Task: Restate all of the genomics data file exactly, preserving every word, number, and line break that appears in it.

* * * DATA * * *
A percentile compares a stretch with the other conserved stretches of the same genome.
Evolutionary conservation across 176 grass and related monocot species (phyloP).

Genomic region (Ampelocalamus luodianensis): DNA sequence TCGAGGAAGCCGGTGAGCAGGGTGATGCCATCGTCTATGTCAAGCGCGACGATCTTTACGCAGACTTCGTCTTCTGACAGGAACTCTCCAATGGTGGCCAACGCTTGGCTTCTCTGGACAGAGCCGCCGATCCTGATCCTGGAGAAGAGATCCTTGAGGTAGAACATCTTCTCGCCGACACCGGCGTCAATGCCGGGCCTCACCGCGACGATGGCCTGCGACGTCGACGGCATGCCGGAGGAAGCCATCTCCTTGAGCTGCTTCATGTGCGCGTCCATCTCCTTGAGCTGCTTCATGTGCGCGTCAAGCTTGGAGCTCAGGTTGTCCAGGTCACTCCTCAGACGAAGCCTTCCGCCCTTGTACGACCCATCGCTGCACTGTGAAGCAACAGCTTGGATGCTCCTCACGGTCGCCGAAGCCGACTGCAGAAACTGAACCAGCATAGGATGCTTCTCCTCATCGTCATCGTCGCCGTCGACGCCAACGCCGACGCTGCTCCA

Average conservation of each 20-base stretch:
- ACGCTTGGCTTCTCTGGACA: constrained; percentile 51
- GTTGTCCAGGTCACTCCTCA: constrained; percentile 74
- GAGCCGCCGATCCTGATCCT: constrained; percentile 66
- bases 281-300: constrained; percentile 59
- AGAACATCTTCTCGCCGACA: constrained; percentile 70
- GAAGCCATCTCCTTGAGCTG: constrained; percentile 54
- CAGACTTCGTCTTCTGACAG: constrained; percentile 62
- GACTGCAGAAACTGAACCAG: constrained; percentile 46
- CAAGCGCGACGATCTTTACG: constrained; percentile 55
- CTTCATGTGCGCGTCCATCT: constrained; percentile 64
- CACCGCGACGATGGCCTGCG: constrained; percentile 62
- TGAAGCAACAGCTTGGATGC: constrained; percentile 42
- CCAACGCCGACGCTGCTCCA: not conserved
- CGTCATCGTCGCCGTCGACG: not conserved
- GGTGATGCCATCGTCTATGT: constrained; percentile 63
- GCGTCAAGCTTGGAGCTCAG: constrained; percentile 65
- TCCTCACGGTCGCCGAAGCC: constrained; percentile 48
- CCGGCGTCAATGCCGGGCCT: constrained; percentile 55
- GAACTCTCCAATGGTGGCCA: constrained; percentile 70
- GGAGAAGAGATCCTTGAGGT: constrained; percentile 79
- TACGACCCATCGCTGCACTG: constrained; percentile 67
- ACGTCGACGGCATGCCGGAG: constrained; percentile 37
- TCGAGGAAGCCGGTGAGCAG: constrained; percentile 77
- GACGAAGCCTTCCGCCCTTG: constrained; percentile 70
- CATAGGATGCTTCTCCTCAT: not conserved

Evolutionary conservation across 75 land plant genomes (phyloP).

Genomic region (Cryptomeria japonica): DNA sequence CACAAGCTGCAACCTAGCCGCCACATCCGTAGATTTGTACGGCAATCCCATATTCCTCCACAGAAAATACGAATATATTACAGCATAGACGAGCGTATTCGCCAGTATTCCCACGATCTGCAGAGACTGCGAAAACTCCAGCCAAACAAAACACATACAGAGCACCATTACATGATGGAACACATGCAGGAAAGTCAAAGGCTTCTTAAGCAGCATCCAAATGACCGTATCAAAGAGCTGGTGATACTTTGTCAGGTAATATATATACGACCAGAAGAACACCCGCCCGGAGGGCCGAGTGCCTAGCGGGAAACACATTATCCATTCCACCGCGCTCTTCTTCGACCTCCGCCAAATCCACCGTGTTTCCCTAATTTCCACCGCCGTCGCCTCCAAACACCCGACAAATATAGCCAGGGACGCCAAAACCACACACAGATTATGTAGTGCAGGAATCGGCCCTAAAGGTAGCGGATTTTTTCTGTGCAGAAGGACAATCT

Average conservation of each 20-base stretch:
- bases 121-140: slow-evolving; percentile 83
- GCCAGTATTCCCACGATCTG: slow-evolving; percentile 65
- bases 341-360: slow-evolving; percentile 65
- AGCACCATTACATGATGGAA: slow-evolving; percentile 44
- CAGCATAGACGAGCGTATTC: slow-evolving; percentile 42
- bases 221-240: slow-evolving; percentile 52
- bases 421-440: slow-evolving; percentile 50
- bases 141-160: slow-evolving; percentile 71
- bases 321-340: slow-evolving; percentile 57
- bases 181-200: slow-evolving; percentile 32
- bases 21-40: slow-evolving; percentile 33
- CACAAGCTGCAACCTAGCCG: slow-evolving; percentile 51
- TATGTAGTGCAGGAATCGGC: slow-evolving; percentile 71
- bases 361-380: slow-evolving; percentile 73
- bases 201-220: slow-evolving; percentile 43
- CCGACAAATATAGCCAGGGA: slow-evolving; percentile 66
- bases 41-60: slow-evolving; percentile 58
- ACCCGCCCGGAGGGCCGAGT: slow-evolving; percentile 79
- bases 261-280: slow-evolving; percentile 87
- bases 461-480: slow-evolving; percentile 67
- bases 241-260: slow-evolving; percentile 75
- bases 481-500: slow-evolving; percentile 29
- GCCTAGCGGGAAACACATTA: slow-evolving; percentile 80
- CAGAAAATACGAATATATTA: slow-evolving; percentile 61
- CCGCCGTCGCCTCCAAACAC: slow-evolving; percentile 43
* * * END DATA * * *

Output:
A percentile compares a stretch with the other conserved stretches of the same genome.
Evolutionary conservation across 176 grass and related monocot species (phyloP).

Genomic region (Ampelocalamus luodianensis): DNA sequence TCGAGGAAGCCGGTGAGCAGGGTGATGCCATCGTCTATGTCAAGCGCGACGATCTTTACGCAGACTTCGTCTTCTGACAGGAACTCTCCAATGGTGGCCAACGCTTGGCTTCTCTGGACAGAGCCGCCGATCCTGATCCTGGAGAAGAGATCCTTGAGGTAGAACATCTTCTCGCCGACACCGGCGTCAATGCCGGGCCTCACCGCGACGATGGCCTGCGACGTCGACGGCATGCCGGAGGAAGCCATCTCCTTGAGCTGCTTCATGTGCGCGTCCATCTCCTTGAGCTGCTTCATGTGCGCGTCAAGCTTGGAGCTCAGGTTGTCCAGGTCACTCCTCAGACGAAGCCTTCCGCCCTTGTACGACCCATCGCTGCACTGTGAAGCAACAGCTTGGATGCTCCTCACGGTCGCCGAAGCCGACTGCAGAAACTGAACCAGCATAGGATGCTTCTCCTCATCGTCATCGTCGCCGTCGACGCCAACGCCGACGCTGCTCCA

Average conservation of each 20-base stretch:
- ACGCTTGGCTTCTCTGGACA: constrained; percentile 51
- GTTGTCCAGGTCACTCCTCA: constrained; percentile 74
- GAGCCGCCGATCCTGATCCT: constrained; percentile 66
- bases 281-300: constrained; percentile 59
- AGAACATCTTCTCGCCGACA: constrained; percentile 70
- GAAGCCATCTCCTTGAGCTG: constrained; percentile 54
- CAGACTTCGTCTTCTGACAG: constrained; percentile 62
- GACTGCAGAAACTGAACCAG: constrained; percentile 46
- CAAGCGCGACGATCTTTACG: constrained; percentile 55
- CTTCATGTGCGCGTCCATCT: constrained; percentile 64
- CACCGCGACGATGGCCTGCG: constrained; percentile 62
- TGAAGCAACAGCTTGGATGC: constrained; percentile 42
- CCAACGCCGACGCTGCTCCA: not conserved
- CGTCATCGTCGCCGTCGACG: not conserved
- GGTGATGCCATCGTCTATGT: constrained; percentile 63
- GCGTCAAGCTTGGAGCTCAG: constrained; percentile 65
- TCCTCACGGTCGCCGAAGCC: constrained; percentile 48
- CCGGCGTCAATGCCGGGCCT: constrained; percentile 55
- GAACTCTCCAATGGTGGCCA: constrained; percentile 70
- GGAGAAGAGATCCTTGAGGT: constrained; percentile 79
- TACGACCCATCGCTGCACTG: constrained; percentile 67
- ACGTCGACGGCATGCCGGAG: constrained; percentile 37
- TCGAGGAAGCCGGTGAGCAG: constrained; percentile 77
- GACGAAGCCTTCCGCCCTTG: constrained; percentile 70
- CATAGGATGCTTCTCCTCAT: not conserved

Evolutionary conservation across 75 land plant genomes (phyloP).

Genomic region (Cryptomeria japonica): DNA sequence CACAAGCTGCAACCTAGCCGCCACATCCGTAGATTTGTACGGCAATCCCATATTCCTCCACAGAAAATACGAATATATTACAGCATAGACGAGCGTATTCGCCAGTATTCCCACGATCTGCAGAGACTGCGAAAACTCCAGCCAAACAAAACACATACAGAGCACCATTACATGATGGAACACATGCAGGAAAGTCAAAGGCTTCTTAAGCAGCATCCAAATGACCGTATCAAAGAGCTGGTGATACTTTGTCAGGTAATATATATACGACCAGAAGAACACCCGCCCGGAGGGCCGAGTGCCTAGCGGGAAACACATTATCCATTCCACCGCGCTCTTCTTCGACCTCCGCCAAATCCACCGTGTTTCCCTAATTTCCACCGCCGTCGCCTCCAAACACCCGACAAATATAGCCAGGGACGCCAAAACCACACACAGATTATGTAGTGCAGGAATCGGCCCTAAAGGTAGCGGATTTTTTCTGTGCAGAAGGACAATCT

Average conservation of each 20-base stretch:
- bases 121-140: slow-evolving; percentile 83
- GCCAGTATTCCCACGATCTG: slow-evolving; percentile 65
- bases 341-360: slow-evolving; percentile 65
- AGCACCATTACATGATGGAA: slow-evolving; percentile 44
- CAGCATAGACGAGCGTATTC: slow-evolving; percentile 42
- bases 221-240: slow-evolving; percentile 52
- bases 421-440: slow-evolving; percentile 50
- bases 141-160: slow-evolving; percentile 71
- bases 321-340: slow-evolving; percentile 57
- bases 181-200: slow-evolving; percentile 32
- bases 21-40: slow-evolving; percentile 33
- CACAAGCTGCAACCTAGCCG: slow-evolving; percentile 51
- TATGTAGTGCAGGAATCGGC: slow-evolving; percentile 71
- bases 361-380: slow-evolving; percentile 73
- bases 201-220: slow-evolving; percentile 43
- CCGACAAATATAGCCAGGGA: slow-evolving; percentile 66
- bases 41-60: slow-evolving; percentile 58
- ACCCGCCCGGAGGGCCGAGT: slow-evolving; percentile 79
- bases 261-280: slow-evolving; percentile 87
- bases 461-480: slow-evolving; percentile 67
- bases 241-260: slow-evolving; percentile 75
- bases 481-500: slow-evolving; percentile 29
- GCCTAGCGGGAAACACATTA: slow-evolving; percentile 80
- CAGAAAATACGAATATATTA: slow-evolving; percentile 61
- CCGCCGTCGCCTCCAAACAC: slow-evolving; percentile 43